Online hotel booking service Jovago has expanded its operations to Zanzibar, Djibouti and Malawi, continuing its rapid African expansion since launching last year.
The company has already launched operations in Kenya, Senegal and South Sudan this year alone, with Nigeria managing director Marek Zmyslowski telling HumanIPO customer support was the reason for this quick growth.
According to Zmyslowski, Nigerians remain reluctant to fully embrace booking services online, even though Sub-Saharan Africa is the fastest growing market in hospitality in the world and the Nigerian hospitality sector is the fastest growing in the region.
South African taxi hailing service Zapacab is set to close if no buyer can be found for the startup.
One of the startups that took part in88mph’s first Cape Town accelerator programme, Zapacab launched last year into a busy market that also includes the likes of Snappcab and global taxi appUber, andlaunched native apps as recently as February.
Budding entrepreneurs should spend less time planning and get products to market as soon as possible, according to Aaron Marshall, founder of Over.
HumanIPO reported last week Cape Town-based mobile app Over, which allows users to insert text and illustrations into photographs and has been downloaded more than 8 million times worldwide to date, was named the winner of the U-Start Global Pitch Competition, held in Milan, Italy.
According to the founder of StreetCar, selecting of a business model is the single most important aspect in achieving success when launching a startup,.
StreetCar is a car-sharing startup originally launched in the United Kingdom in 2004, allowing members to rent a car from docking stations around the city on an hourly or daily rate by reserving and paying online, and using a near field communication (NFC) card to open and lock the cars.
Ugandan startup Moquestions is building an online depository for exam papers, allowing students to access questions from learning institutions across the world via a subscription model.
The startup is compiling question papers from as many learning institutions as possible to offer students an online institutional question bank, and plans to monetise by charging for access and offering advertising to companies who wish to reach out to students.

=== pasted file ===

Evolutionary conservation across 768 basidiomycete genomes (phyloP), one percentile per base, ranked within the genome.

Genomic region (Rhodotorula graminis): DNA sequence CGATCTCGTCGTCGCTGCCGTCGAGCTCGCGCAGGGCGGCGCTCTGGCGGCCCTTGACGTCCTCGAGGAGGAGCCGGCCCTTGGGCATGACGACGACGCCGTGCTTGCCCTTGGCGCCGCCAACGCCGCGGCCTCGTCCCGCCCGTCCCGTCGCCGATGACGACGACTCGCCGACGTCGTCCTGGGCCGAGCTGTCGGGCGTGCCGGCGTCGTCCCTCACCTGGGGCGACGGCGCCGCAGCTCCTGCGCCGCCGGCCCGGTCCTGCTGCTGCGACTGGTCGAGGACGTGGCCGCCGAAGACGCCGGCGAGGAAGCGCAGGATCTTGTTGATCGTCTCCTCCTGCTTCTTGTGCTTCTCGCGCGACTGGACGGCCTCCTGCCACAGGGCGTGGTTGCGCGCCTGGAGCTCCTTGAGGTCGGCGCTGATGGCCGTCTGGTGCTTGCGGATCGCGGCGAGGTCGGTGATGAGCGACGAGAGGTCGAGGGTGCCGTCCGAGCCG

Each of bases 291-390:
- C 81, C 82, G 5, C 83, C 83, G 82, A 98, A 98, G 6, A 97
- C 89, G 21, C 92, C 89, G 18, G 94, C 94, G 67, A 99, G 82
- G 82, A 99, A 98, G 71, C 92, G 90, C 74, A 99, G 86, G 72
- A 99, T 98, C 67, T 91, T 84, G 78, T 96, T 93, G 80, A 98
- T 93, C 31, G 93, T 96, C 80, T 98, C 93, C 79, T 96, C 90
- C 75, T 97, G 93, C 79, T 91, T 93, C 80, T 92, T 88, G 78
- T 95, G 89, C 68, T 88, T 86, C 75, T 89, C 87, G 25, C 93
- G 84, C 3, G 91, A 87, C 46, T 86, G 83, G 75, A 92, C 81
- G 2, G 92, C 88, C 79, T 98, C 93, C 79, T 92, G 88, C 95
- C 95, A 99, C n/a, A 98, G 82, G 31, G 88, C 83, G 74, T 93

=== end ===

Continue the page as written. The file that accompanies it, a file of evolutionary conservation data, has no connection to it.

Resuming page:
OffersAfrica.com is working to give traditional brick and mortar businesses online visibility by helping customers identify verified businesses for a variety of products and services, giving businesses a platform to advertise and directing customers to the best deals.
KejaHunt is using geo-location technology and social media intergration to ease the process of finding a house or a roommate, reporting 120 success stories since it launched at the end of February.
Kenyan startup Sendy has launched to provide a platform for on-demand deliveries, connecting customers with reliable couriers who have been reviewed by other users.
Allowing customers to contract a reliable rider and pay via mobile money or Visa, Sendy seeks to overcome the lack of trust between customers and couriers and gains revenues through a 15 per cent fee on each transaction.
A wearable technology company based in Nairobi, Kenya has developed the Smart Jacket fitted with bright lights controlled wirelessly from a motorcycle’s indication system, assisting motorcyclists in allowing them to indicate in which direction they are going.
CladLight is looking to increase motorcyclists’ visibility in a bid to reduce the number of road accidents involving motorcycles.
Apps that are not entertainment-related are expected to record slow growth in Nigeria, according to Emeka Onyenwe, co-founder of award winning healthcare app Find-A-Med.
HumanIPO reported last week Find-A-Med – which makes healthcare facilities across Nigeria accessible and searchable from mobile phones – emerged the winner of the mobile app competition at the Mobile West Africa 2014 event in Lagos.